North Carolina Business Litigation Report

Fourth Circuit Triples Settlement Amount Because Of "Drafting Error" In Offer Of Judgment

If you are making an Offer of Judgment per Rule 68 of the Federal Rules of Civil Procedure, be sure to think about whether to include costs and attorneys' fees in the amount offered.  Yesterday, the Fourth Circuit underscored the need for "precise drafting" of such Offers,and required the offering party to pay triple the amount specified in its imprecise Offer to cover the attorneys' fees and other costs not mentioned in the Offer.  The case is Bosley v. Mineral County Commission.

The Plaintiff had made an offer "in the amount of Thirty Thousand Dollars ($30,000.00) as full and complete satisfaction of [Plaintiff's] claim against . . . Defendants."  The Offer was accepted by the Defendants, who then made a motion for an award of attorneys' fees pursuant to a fee shifting statute, 42 U.S.C. §1988(b), as the prevailing party.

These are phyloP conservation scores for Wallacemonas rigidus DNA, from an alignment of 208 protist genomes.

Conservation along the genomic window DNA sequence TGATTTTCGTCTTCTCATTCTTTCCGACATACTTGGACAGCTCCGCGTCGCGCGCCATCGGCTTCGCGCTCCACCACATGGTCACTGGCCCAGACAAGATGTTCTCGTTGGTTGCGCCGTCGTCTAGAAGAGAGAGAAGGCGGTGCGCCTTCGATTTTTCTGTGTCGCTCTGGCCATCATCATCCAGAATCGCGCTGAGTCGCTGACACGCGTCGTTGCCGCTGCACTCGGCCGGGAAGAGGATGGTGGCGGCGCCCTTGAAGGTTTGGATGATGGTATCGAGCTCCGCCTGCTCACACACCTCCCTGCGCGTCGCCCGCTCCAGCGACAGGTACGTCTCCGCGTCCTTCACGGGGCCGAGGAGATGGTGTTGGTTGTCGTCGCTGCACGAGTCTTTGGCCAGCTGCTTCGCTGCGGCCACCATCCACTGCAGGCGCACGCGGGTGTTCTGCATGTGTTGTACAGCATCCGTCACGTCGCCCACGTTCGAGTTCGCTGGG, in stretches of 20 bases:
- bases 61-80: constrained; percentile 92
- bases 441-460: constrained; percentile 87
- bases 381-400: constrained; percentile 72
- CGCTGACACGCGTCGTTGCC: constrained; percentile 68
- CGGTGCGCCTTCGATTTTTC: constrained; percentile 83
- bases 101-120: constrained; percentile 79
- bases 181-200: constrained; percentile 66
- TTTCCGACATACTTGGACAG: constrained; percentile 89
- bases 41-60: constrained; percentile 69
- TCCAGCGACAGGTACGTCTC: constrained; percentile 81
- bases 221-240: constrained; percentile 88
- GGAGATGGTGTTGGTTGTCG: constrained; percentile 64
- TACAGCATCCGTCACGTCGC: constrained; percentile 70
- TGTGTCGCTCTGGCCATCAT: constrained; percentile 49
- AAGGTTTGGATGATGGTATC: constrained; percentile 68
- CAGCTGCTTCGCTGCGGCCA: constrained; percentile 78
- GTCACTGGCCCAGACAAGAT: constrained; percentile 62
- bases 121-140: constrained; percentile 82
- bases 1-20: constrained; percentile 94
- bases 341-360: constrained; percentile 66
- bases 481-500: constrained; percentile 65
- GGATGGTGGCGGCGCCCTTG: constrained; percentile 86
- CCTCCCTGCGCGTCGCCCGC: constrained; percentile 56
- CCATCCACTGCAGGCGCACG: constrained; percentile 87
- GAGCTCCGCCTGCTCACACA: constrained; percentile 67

When the District Court awarded over $66,000 in attorneys' fees (which are defined as "costs" per 42 U.S.C. §1988(b)) plus other recoverable costs on top of the $30,000 offer, the Plaintiff screamed that its Offer in "full and complete satisfaction" of the claims  had implicitly included all attorneys' fees because attorneys' fees had been requested in the ad damnum clause of the complaint.  Judge Davis, writing for the Court, said this contention was without merit."

Quoting a Supreme Court opinion on Rule 68, Marek v. Chesney, 473 U.S. 1 (1985), Judge Davis wrote:

if the offer does not state that costs are included and an amount for costs is not specified, the court will be obliged by the terms of the Rule to include in its judgment an additional amount which in its discretion. . . it determines to be sufficient to cover the costs.

Judge Davis declined to consider the negotiations between the parties leading to the Rule 68 Offer, which the Plaintiff said would show that the $30,000 Offer had been understood to include fees and other costs.  He said that considering such evidence would be "imprudent, impractical, and . . . wholly foreclosed by the reasoning of [the Supreme Court's Marek decision."

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Mack Sperling
Brooks Pierce, LLP
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